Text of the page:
The secret of Buzon’s hats lays in the viscose material that is manufactured exclusively for the company in Spain – material that makes them more durable, breathable and absorbent than others on the market.
“Only two people know: I know what goes in, and the company in Spain knows what goes in. It’s kind of a trade secret,” he says, noting that a regular paper hat might cost $1 and last one day, whereas his cost $3.50 but last eight to 10 days. “It’s like Kentucky Fried Chicken – they won’t tell you what spices they have in there.”
Up until about eight years ago, all of the company’s manufacturing was done right here in Edmonton. But, with skilled workers becoming, in his opinion, harder and harder to recruit, Buzon moved hat production to Macau, near Hong Kong. However, much of the apparel construction and customization work – heat-pressing logos onto hats, embroidering names on jackets, adding coloured piping, even custom-tailoring clothes – is still handled in Edmonton.
With so many international markets involved in its production, Chef’s Hat’s expenses are tallied up in U.S. dollars, which have become the standard units of currency in global business. So, Buzon says he isn’t saving much money by outsourcing production – but it’s not all about the bottom line.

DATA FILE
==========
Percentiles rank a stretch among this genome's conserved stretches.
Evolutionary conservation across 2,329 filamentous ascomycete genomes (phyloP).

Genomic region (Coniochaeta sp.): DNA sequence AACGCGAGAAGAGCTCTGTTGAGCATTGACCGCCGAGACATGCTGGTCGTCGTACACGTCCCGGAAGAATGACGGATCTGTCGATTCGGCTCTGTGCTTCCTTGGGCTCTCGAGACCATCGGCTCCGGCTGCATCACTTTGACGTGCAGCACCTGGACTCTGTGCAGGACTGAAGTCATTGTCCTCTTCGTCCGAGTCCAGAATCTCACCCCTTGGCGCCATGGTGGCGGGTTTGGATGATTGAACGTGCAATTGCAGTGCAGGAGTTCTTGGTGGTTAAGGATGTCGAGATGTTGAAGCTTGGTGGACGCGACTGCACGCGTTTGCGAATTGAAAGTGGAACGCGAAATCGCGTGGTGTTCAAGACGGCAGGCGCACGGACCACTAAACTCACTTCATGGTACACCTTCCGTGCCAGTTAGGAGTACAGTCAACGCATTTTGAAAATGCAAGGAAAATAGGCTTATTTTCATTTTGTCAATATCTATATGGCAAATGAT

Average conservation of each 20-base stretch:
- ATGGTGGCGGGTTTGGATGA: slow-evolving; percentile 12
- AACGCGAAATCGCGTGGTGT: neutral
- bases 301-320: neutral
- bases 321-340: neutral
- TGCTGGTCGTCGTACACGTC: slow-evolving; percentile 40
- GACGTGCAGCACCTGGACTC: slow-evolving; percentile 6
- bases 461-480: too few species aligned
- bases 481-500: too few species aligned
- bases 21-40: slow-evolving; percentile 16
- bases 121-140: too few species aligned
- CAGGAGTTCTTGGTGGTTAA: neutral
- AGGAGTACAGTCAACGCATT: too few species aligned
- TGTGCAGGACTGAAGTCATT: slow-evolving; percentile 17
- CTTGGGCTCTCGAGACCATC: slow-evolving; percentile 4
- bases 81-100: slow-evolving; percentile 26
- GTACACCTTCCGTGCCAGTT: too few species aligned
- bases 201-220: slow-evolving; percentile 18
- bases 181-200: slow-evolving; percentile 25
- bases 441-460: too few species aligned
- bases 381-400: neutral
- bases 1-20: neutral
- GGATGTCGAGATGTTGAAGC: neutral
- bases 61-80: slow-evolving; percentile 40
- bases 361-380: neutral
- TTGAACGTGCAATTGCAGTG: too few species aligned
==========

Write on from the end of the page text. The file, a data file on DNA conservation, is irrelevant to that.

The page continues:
“It’s not the savings. For me, to manufacture 80,000 chef hats here [in Edmonton] , I would need 80 days. That’s with a full staff, using all my machines.”
As many restaurants have become more casual in their food and clientele, so too have their kitchens. It’s becoming rarer for chefs to wear tall, pleated hats and crisp, white jackets anymore; instead, they opt for baseball caps and T-shirts. It’s a trend of which the unabashedly old-school Buzon is not a fan.”The younger chefs today, without taking away from their knowledge, they lack the professional look of a chef.”
“Chefs are like dentists; you wouldn’t go see a dentist that was dressed like I am here,” he says, gesturing to his workday attire. “Cleanliness is very, very important. … I respect even places like McDonald’s, because at least they have uniforms and look professional in their own way.”
At 63 years old, Buzon is still looking to grow the company; he figures he has “two good years” left in him. The company recently went national, distributing its products through food industry giants Sysco and Gordon Food Service. But Buzon has other goals; he hopes to dig Demagny’s original pleating machine out of the furnace room and start up a small-run line of deluxe hats for executive chefs, featuring 48 pleats instead of the usual 24.
Whatever happens, though, it will happen in Edmonton if Buzon has anything to say about it, with the help of the staff he has built around him, some of whom have been with the company since 1997.
“Edmonton is a marvelous city as far as I’m concerned – besides the winter being a little bit too long,” he says with a laugh. “But from May to the end of October, there’s no better city to live in than Edmonton anywhere in the world. … I would not trade Edmonton for all the tea in China.”